The first year is a critical time for students because it provides the foundation for the rest of MIT—and beyond. Concerns about the first year at MIT have been noted as far back as the report of the Lewis Committee in 1949 and have appeared in subsequent faculty reports over the decades. While changes have been made to some aspects, there has not been a holistic review of the first-year experience. When Ian Waitz, previously the dean of the School of Engineering, took on the newly created role of vice chancellor in 2017, he was tasked with engaging students and departments across MIT to create the most inspiring and effective educational atmosphere possible. Designing the First Year at MIT is one of those efforts; Spectrum asked Waitz to explain the thinking behind the creation of the class.

Why does the first-year experience need to be redesigned?

IW: Each year we attract a stronger and stronger cohort of students to MIT. We dazzle our admits during Campus Preview Weekend with authentic problem-solving opportunities, only to have them spend much of their first year in traditional lecture-based courses with insufficient opportunity to explore majors and careers. Further, today’s students, educational practices and technologies, and the world itself (new job sectors, the rapid pace of innovation, the global economy) are different from even a few years ago, so we need to keep up. Another way I think about it is: Do we offer the best first year on the planet? If not, then why not? And how can we get there?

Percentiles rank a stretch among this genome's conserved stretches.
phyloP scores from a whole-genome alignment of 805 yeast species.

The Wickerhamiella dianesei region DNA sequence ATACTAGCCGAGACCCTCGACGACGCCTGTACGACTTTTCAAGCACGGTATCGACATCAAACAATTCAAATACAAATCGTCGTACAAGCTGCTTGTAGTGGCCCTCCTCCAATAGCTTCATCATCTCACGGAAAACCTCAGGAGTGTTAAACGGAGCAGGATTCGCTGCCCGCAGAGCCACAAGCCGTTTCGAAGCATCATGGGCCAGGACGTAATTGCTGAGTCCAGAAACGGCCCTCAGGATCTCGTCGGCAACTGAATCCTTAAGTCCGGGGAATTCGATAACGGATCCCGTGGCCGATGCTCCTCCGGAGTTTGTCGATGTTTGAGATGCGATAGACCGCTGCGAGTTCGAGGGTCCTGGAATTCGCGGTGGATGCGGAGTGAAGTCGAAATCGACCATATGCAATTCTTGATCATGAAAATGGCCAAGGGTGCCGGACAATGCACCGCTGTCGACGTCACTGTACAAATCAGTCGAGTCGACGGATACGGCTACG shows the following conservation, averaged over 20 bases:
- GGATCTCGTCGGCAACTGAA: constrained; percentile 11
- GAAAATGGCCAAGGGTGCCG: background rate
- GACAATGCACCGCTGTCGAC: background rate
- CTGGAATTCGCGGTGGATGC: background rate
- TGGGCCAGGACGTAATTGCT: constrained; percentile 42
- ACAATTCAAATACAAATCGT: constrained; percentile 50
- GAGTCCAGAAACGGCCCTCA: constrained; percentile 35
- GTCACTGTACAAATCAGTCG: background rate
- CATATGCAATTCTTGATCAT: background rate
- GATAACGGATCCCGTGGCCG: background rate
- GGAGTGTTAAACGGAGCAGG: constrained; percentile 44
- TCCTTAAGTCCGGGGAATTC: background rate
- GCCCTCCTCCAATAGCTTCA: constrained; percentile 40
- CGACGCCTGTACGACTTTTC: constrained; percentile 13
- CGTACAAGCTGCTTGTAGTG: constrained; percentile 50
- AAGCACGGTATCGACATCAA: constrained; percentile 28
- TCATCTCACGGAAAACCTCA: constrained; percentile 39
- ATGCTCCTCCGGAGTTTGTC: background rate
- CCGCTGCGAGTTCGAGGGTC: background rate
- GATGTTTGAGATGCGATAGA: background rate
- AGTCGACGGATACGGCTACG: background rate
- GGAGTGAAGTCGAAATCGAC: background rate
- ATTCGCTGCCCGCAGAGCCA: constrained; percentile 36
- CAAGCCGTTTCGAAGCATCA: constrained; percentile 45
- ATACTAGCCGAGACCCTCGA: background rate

Why is this class a good format to address the problem?

IW: It’s a very MIT way of tackling something—from the ground up, collaboratively, and with the kind of creativity and rigor that we expect of our students. Further, it is a very hard problem, and for MIT students, the harder the problem, the better. We have 50 brilliant young minds working 12 hours a week on how to improve the first year, with guidance from faculty and staff across all five schools. Including the students, the teaching staff, and mentors, we are employing greater than 700 people-hours per week. That is more than a typical faculty committee might do in an entire year. So we have some real gearing. Plus, it’s a lot of fun working with the students.

How does this class continue the tradition of student involvement at MIT?

IW: The class gives the students a stake in the education of future students. Most of the students in the class said the reason they signed up was they want to give back to MIT and make a great place even better. They are passionate about making a difference here, as they are in just about everything they do. Likewise, many of the alumni I have spoken to about this effort have said: How can I help? That’s the MIT way.

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